Explained: What are Eco-Sensitive Zones and why are there protests in Kerala against them?

Spread the love

Farmers in Kerala continue to protest across several high ranges of the state against the Supreme Court’s recent order to establish 1-km Eco-Sensitive Zones around all protected areas, wildlife sanctuaries and national parks.

The widespread unrest, which has hit districts like Idukki, Kottayam, Pathanamthitta and Wayanad, is borne out of the fear of farmers losing their livelihood, and has found support from the state government, opposition parties and the Catholic Church.

On June 18, almost two weeks after the court order, the Union government said that it will hold discussions with the Kerala government and file an affidavit in the Supreme Court on the matter.

What are Eco-Sensitive Zones?

As per the National Wildlife Action Plan (2002-2016), issued by the Union Ministry of Environment, Forest and Climate Change, land within 10 km of the boundaries of national parks and wildlife sanctuaries is to be notified as eco-fragile zones or Eco-Sensitive Zones (ESZ).

While the 10-km rule is implemented as a general principle, the extent of its application can vary. Areas beyond 10-km can also be notified by the Union government as ESZs, if they hold larger ecologically important “sensitive corridors.”

Why are Eco-Sensitive Zones created?

According to the guidelines issued by the Environment Ministry on February 9, 2011, ESZs are created as “shock absorbers” for the protected areas, to minimize the negative impact on the “fragile ecosystems” by certain human activities taking place nearby. Furthermore, these areas are meant to act as a transition zone from areas requiring higher protection to those requiring lesser protection.

The guidelines also state that the ESZs are not meant to hamper the daily activities of people living in the vicinity, but are meant to guard the protected areas and “refine the environment around them”.

To do so, the guidelines list the activities prohibited in an ESZ, such as commercial mining, saw mills, commercial use of wood, etc., apart from regulated activities like felling of trees. Lastly, there are permitted activities like ongoing agricultural or horticultural practices, rainwater harvesting, organic farming, among others.

What is the recent SC judgment that has caused an uproar in Kerala?

On June 3, a three-judge bench of the Supreme Court heard a PIL which sought to protect forest lands in the Nilgiris in Tamil Nadu, but was later expanded to cover the entire country.

In its judgment, the court while referring to the 2011 guidelines as “reasonable”, as reported by Live Law, directed all states to have a mandatory 1-km ESZ from the demarcated boundaries of every protected forest land, national park and wildlife sanctuary.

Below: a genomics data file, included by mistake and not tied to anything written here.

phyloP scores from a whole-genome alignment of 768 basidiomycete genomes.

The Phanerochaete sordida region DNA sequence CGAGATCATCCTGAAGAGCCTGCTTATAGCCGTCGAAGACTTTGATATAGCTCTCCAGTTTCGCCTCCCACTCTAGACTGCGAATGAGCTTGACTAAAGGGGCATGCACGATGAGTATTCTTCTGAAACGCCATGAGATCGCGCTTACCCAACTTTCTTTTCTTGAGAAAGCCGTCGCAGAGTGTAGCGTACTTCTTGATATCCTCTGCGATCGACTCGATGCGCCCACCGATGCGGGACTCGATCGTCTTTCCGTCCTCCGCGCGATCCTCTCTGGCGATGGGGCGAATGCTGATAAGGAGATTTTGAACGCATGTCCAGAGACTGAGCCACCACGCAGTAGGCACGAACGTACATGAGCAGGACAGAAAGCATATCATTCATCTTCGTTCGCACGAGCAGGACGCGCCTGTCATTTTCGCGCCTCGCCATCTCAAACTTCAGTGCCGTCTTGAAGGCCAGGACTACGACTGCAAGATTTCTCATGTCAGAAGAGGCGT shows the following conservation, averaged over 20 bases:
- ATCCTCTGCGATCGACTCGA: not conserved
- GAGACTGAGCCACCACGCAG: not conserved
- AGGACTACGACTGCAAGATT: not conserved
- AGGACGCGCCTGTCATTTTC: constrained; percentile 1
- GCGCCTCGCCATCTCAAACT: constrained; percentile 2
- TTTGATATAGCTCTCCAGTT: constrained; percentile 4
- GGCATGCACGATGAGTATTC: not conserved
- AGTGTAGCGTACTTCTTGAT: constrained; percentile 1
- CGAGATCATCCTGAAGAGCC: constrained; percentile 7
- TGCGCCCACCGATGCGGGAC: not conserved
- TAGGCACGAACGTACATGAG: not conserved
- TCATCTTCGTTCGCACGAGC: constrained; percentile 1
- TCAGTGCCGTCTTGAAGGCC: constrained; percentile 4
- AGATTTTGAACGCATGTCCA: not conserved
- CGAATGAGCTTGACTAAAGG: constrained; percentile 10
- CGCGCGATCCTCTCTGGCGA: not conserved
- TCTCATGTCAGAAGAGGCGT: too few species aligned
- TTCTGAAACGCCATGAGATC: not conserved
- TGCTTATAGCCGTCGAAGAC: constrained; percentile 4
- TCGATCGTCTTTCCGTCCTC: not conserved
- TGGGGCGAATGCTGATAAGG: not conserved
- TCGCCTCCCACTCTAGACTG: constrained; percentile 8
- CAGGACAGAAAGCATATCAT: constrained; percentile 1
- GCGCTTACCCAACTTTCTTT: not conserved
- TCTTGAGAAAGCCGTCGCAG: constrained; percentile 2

It also stated that no new permanent structure or mining will be permitted within the ESZ.

If the existing ESZ goes beyond 1-km buffer zone or if any statutory instrument prescribes a higher limit, then such extended boundary shall prevail, the court, as per the Live Law report, said.

Why are people protesting against it?

Protests erupted across the high ranges of Kerala in response to the apex court’s directions. Due to the high density of human population near the notified protected areas, farmer’s groups and political parties have been demanding that all human settlements be exempt from the ESZ ruling.

Alex Ozhukayil, the chairman of Kerala Independent Farmers’ Association (KIFA) claimed that the court’s decision would severely impact the livelihoods of farmers.

He said, “The total extent of the wildlife sanctuaries in Kerala is eight lakh acres. If one-km of ESZ is demarcated from their boundaries, around 4 lakh acres of human settlements, including farmlands, would come within that purview. This is a matter of sheer survival of lakhs of people.”

The ruling Left Democratic Front and the Congress-led United Democratic Fund have both called for strikes in Idukki and Wayanad districts over the past weeks to oppose the 1-km order.

Before the SC judgment, the Kerala state government had stated during an expert committee meeting of the Union Environment Ministry in March that all human settlements should be excluded from the buffer zones.

The Kerala state government had proposed that for some national parks, such as the Thattekad Bird Sanctuary, the extent of the ESZ area should be reduced from the proposed uniform 1-km, to an ESZ ranging from zero to 1 km in the eastern and south-eastern side of the national park.

This was because the villagers occupying the densely populated settlements in these areas believed that the ESZ would restrict their agricultural and related activities.

Newsletter | Click to get the day’s best explainers in your inbox

Have similar protests taken place before in Kerala?

This is not the first time that Kerala has faced such protests. In 2013, hartals first erupted in Idukki and Wayanad after the Kasturirangan committee report recommended that 60,000 km of the Western Ghats, covering 12 of Kerala’s 14 districts, be notified as ecologically sensitive areas.

Similar protests had taken place in Karnataka as well.

In December 2021, the Karnataka Chief Minister Basavaraj Bommai said he opposed the decision to declare the Western Ghats as an ecologically sensitive zone, because it would “adversely affect the livelihood of the people in the region”.

Source link

Leave a Reply

Your email address will not be published. Required fields are marked *

Scroll to top